Fantasy is always high on the agenda at the annual convention of the Washington Science Fiction Association (WSFA). This year, however, reality intruded on the festivities at the Ramada Inn in New Carrollton, Md. In the wee hours of May 25, a pair of bondage aficionados apparently tied themselves to a few choice spots—including a fire sprinkler—in their fourth-floor room. “It’s pretty graphic,” whispered a hotel maintenance man who would not give his name. “Use your imagination. Use it about the leather stuff, the whippers. Imagine a chain.” Actually, it was a rope, according to a firefighter who was called to the scene at about 5:30 a.m. after the sprinkler head broke, tripping the fire alarm and deluging several rooms. The flood seeped through multiple floors to the lobby, displacing guests for at least two hours. Although hotel manager Tom Harris did not return calls, the firefighter estimated the damage at $100,000. Insurance agents for WSFA and the Ramada are still wrangling over the particulars, according to conference chair Mike Nelson, who doubts the culprits were all registered conference attendees. “An outside group—parasites,” Nelson sighed. “We do all the work and then they come in and make the mess.” Alien invaders, no doubt.

WAMU commentator and D.C. talking head Mark Plotkin has been pillorying D.C. councilmembers and other city politicos for years. But no matter. Plotkin’s legendary nattering and advocacy of D.C.’s losing causes—like statehood—earned him his own holiday last month when the D.C. Council declared May 10 “Mark Plotkin Day.” Plotkin turned 50 in April, and 100 of his nearest and dearest held a birthday bash for him May 10. In honor of the event, Ward 2 Councilmember Jack Evans introduced a ceremonial resolution that was approved by the council last Tuesday. Plotkin says he’s a little embarrassed to be honored by the body he so routinely criticizes and notes that he heard that the resolution “met with some internal opposition” within Evans’ office. “If I were on the council, I’d vote against it,” says Plotkin. Evans, for his part, says getting seven votes in the council to pass the resolution was no easy task. “There are those on the council who aren’t as fond of Mark as I am,” says Evans.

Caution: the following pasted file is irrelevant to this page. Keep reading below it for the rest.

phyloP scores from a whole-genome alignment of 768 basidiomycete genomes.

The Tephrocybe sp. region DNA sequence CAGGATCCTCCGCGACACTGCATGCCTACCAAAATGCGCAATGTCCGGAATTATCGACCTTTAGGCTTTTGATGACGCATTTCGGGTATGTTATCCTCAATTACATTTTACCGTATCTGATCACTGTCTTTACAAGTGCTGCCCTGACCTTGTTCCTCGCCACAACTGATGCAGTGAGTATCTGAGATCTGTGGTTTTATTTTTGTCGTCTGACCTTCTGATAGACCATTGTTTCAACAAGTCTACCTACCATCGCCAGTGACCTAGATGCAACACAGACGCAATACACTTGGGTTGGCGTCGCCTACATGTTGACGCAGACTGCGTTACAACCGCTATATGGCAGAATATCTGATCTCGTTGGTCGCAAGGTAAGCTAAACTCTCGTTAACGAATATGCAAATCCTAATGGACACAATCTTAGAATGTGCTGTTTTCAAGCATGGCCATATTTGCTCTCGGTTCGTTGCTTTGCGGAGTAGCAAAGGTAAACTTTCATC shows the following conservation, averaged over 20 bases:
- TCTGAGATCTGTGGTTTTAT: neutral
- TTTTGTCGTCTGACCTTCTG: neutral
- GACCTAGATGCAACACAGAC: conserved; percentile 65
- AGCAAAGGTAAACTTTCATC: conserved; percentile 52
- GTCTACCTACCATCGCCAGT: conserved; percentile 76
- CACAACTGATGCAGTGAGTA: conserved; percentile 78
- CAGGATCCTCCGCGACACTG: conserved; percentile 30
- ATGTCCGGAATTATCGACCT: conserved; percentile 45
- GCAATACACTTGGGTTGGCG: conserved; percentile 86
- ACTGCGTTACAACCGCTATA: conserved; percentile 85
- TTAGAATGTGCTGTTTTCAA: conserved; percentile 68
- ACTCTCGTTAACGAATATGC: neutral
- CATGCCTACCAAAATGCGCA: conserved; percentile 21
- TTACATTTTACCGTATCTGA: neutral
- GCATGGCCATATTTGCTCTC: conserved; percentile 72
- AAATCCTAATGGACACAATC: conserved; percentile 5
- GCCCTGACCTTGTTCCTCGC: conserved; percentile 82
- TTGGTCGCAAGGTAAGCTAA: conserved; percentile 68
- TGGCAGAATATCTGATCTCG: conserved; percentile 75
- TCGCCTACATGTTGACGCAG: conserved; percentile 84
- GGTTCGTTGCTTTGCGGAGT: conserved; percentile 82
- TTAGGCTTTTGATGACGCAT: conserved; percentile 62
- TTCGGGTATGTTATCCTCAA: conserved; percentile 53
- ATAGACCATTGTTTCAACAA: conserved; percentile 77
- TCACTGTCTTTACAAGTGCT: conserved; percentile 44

One of the District’s most time-honored rites of spring is a big spat between Mount Pleasant residents and the neighborhood’s various liquor establishments. This year’s hot spot is Don Juan’s Bar and Restaurant at 1660 Lamont St. NW—a vintage dive or local eyesore, depending on your perspective. Mount Pleasant homeowners, who have been complaining to city liquor authorities about drunks who mill about Don Juan’s, plan to challenge the establishment’s liquor license this summer. According to Mount Pleasant Neighborhood Alliance (MPNA) attorney Russell Smith, the challenge is meant to force the bar’s owners to supervise its patrons, “not to put somebody out of business.” However, Omar Zavala-Cruz, a Mount Pleasant advisory neighborhood commissioner, says MPNA’s actions amount to a campaign by wealthier residents to “terrorize” a bar that caters to lower-income Latinos. Zavala-Cruz and neighborhood activist Gregg Edwards claim that MPNA, along with three other community groups, aim to close bars like Don Juan’s in the name of gentrification. “You can’t have an interesting strip with ethnic restaurants if they can’t sell liquor,” says Edwards. “It’s de facto killing them off.”